“Van Halen – we have the same problem. Once we run heads with somebody as an adult… When you’re kids, you can fight like animals. Like in Montrose, we could fight, fight, fight! When Ronnie and I got older, we would see each other with hugs and kisses, ‘Oh, man, how stupid!’

“But when you get older, when you’ve grown up, and you bump heads, it’s a lot harder to not say, ‘You know what? I don’t need you.’”

Pink Floyd – Wish You Were Here

(image: Keystone Features/Getty)

There is no doubt that if we asked 10 people outside today about rock music, even if they don’t listen to it, almost all of them would tell us about Pink Floyd. If we ask about Pink Floyd, most of them would say “Wish You Were Here.”

Sammy Hagar is one of those people. As he mentioned in his interview, Pink Floyd‘s “Wish You Were Here” is among his favorite albums. Of course, he is in the depths of Pink Floyd. Because they bring him serenity whenever he listens to them.

Recalling the first time he listened to the album, Sammy Hagar said he wanted to be an artist just like Pink Floyd members. He sent praise words to David Gilmour while explaining why Pink Floyd‘s “Wish You Were Here” is among his favorite albums.

 

“I listened to this record religiously, and I wanted to be this kind of artist,” he said. “I wanted to have mystique. Peter Gabriel, too. Between him and Pink Floyd, I thought, ‘If I can just make that kind of music…’ But it wasn’t me. I’m more about jumping all over the stage, singing and playing as fast as I can. I’m not dark.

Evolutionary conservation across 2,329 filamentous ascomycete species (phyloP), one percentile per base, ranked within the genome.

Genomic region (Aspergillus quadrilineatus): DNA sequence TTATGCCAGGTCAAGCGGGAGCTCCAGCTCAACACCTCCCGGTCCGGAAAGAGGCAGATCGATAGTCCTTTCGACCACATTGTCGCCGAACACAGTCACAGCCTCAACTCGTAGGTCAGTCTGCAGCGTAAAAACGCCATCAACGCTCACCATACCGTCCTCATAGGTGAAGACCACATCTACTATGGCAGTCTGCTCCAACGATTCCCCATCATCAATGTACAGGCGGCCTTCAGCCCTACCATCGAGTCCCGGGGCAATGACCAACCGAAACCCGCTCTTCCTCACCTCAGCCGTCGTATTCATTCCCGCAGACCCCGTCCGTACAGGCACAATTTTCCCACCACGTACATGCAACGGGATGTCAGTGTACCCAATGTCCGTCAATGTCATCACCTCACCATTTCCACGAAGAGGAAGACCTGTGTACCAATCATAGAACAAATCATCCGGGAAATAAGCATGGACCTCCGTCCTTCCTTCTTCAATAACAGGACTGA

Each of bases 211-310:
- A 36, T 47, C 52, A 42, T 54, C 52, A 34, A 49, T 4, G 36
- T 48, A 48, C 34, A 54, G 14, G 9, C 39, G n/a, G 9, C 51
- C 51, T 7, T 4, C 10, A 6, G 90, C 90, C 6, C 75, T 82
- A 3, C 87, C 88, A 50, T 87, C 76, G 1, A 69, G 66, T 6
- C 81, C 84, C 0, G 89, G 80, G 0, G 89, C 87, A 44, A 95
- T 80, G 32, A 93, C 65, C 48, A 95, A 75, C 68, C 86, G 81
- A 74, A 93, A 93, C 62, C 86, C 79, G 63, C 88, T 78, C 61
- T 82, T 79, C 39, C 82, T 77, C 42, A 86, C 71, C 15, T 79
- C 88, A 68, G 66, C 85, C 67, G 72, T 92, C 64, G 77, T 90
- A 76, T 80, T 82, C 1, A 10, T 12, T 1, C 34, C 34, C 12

“Still, I love what Pink Floyd did. This is one of their best records. David Gilmour’s guitar playing is incredible. His sound and style, the way he gets all vibey – it really works for me. Pink Floyd were deep. They took you to new places.”

Little Richard – Here’s Little Richard

(image: Michael Ochs Archives)

Active from 1947 and is considered the pioneer of rock music until 2020, Little Richard is one of the indispensable musicians for Sammy Hagar. He was an inspired musician until the last moment he had. Although he started his work 7 decades ago, Richards bears traces of his early days in many artists today.

Sammy Hagar is one of those artists that Richards bears traces of in his early days. As he revealed in the interview, the musician’s debut album, “Here’s Little Richard,” is one of the albums that he named some of his favorites.

“When I heard his voice, I was knocked out,” Hagar said. “I just love the way Little Richard sings.”

He also touched on the first time he listened to the album.

“Here’s Little Richard is where the whole thing started,” he admits. “It’s chock full of great songs, and even as young as I was when I first heard it, I said, ‘Fuck man, this is the shit!’ I think I probably dug it out of my sister’s record collection. It was one of those moments when you put something on and you just go nuts. There’s never been anything like Little Richard.”